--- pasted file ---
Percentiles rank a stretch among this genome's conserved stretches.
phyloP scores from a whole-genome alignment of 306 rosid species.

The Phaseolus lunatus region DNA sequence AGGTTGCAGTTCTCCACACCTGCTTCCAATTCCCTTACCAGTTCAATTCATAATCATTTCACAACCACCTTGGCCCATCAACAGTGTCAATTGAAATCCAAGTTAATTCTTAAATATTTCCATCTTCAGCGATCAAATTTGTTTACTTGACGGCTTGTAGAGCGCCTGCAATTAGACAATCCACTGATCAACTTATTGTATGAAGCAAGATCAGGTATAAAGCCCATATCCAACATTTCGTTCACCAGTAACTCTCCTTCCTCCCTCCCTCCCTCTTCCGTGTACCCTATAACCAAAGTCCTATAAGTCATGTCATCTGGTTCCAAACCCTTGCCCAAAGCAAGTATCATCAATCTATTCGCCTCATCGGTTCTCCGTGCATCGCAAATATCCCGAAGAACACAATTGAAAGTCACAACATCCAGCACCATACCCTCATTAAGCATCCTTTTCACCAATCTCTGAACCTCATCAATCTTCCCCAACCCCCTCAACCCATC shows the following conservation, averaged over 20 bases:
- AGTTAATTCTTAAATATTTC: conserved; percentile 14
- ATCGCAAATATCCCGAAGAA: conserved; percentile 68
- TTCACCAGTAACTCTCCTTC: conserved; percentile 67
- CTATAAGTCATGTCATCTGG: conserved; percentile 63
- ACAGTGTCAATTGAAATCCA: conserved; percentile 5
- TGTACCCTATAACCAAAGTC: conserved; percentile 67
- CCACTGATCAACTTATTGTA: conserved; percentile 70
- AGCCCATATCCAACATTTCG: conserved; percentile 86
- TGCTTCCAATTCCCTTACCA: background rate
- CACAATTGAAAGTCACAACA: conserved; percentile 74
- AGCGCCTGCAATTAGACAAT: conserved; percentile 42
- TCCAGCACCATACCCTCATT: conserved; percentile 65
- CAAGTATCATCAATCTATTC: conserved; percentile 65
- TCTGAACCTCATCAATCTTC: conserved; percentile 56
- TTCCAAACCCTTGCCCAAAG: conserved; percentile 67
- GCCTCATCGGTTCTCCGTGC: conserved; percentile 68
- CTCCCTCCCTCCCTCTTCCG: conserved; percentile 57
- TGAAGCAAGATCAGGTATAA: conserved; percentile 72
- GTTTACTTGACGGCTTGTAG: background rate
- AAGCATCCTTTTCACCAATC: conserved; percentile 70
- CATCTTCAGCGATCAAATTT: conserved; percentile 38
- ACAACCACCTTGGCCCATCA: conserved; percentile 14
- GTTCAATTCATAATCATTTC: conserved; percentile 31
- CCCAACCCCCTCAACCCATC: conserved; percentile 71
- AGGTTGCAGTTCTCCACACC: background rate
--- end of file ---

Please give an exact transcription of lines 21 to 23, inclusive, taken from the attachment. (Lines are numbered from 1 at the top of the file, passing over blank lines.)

- TGAAGCAAGATCAGGTATAA: conserved; percentile 72
- GTTTACTTGACGGCTTGTAG: background rate
- AAGCATCCTTTTCACCAATC: conserved; percentile 70